Programming Languages - Concurrency

Last Updated: 2024-01-21

Concurrency is not Parallelism. Concurrency is not Asynchronicity either.

Concurrent vs Parallel

  • Parallel: two tasks run in parallel, simultaneously; doing lots of things at once
  • Concurrent: two tasks may run simultaneously, or alternatively (on a single core, not parallel), dealing with lots of things at once.

2 Ways to Improve Concurrency

  • Async, non-blocking: An asynchronous API returns to the caller before its result is ready.E.g. Node.js/V8, Nginx.
  • Sync, multithreading

Async != Concurrency: a program could call an asynchronous function and then sit idle waiting for the results.

Direct vs Continuation-passing style

  • direct style: handle concurrent tasks by explicitly waiting for them to complete so that you can consume their results. This normally leads to much simpler code.
  • continuation-passing style: avoid blocking or waiting and instead specify callbacks to be executed when concurrent tasks complete.

Source of concurrency

Processes, threads, pools, event loops, fibers, actors, etc.

Async (non-blocking)

“asynchronous” patterns — callbacks; futures and queues

Fibers / Coroutines

Learn more about fibers

In languages:

  • C++20
  • Kotlin

Future / Promise

In the Future pattern, instead of returning the result, the function returns a proxy object that allows the caller to wait for the result at some later point.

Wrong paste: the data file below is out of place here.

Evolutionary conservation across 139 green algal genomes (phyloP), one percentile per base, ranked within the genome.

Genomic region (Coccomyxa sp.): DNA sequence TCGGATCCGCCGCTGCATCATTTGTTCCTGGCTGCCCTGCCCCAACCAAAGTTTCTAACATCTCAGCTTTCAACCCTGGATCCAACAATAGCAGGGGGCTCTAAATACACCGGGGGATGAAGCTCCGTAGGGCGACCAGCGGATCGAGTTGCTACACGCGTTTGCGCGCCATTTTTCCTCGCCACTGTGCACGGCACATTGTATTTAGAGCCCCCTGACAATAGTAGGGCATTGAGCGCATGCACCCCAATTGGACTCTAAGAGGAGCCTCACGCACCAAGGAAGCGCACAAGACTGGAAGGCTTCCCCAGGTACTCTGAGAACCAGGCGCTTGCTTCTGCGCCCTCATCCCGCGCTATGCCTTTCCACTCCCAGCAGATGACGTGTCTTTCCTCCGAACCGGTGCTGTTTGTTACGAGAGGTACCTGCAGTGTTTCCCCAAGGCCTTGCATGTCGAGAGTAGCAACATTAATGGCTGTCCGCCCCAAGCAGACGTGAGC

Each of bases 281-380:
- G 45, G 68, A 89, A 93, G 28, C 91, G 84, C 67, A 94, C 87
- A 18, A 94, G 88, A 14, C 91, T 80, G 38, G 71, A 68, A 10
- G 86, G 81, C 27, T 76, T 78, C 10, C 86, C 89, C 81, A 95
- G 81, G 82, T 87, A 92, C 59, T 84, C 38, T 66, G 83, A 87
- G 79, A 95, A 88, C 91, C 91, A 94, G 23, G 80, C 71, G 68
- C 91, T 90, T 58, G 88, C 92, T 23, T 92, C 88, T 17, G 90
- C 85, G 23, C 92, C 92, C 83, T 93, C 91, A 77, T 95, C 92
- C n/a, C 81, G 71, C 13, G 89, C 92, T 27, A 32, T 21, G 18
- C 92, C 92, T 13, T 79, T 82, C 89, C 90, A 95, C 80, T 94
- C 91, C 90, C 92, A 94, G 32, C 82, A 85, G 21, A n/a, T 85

Sometimes uses async and await.

In languages:

  • C++11: uses both future and promise and they are different
    • std::promise (move-only) is used by the "producer/writer" of the asynchronous operation.
    • std::future (move-only) / std::shared_future (copyable, but gives only const access to the value) are used by the "consumer/reader" of the asynchronous operation.
    • the reason is to hide the "write/set" functionality from the "consumer/reader", so that future provides a read-only view
    • to get a future from a promise: auto future = promise.get_future();
  • Java: uses the word Future only.
  • JavaScript: uses the word Promise only.
  • The Go analogue to a Future is a single-element buffered channel.

Communicating Sequential Processes (CSP)

  • The idea is that there can be two processes or threads that act independently of one another but share a "channel", which one process / thread puts data into and the other process / thread consumes.
  • the channel is shared, and can be shared by multiple producers and consumers
  • limited to the current runtime and cannot be distributed, even between two runtimes on the same physical box.
  • only buffered channel is async; sender / receiver is sync, may be blocked

In languages:

  • Go: Goroutines
  • Clojure: core.async

Reactive Programming

Take a = b + c for example:

  • in imperative programming, a is assigned the value of b + c, after that b and c can change without affecting the value of a
  • in reactive programming, whenever b and c changes, a will be re-evaluated.

Imperative programming is the pull model, where the sum of b and c is "pulled" into a, and only the values of b and c at that time matters; and reactive programming is the push model, that over the time, the changes of b and c will be pushed into a.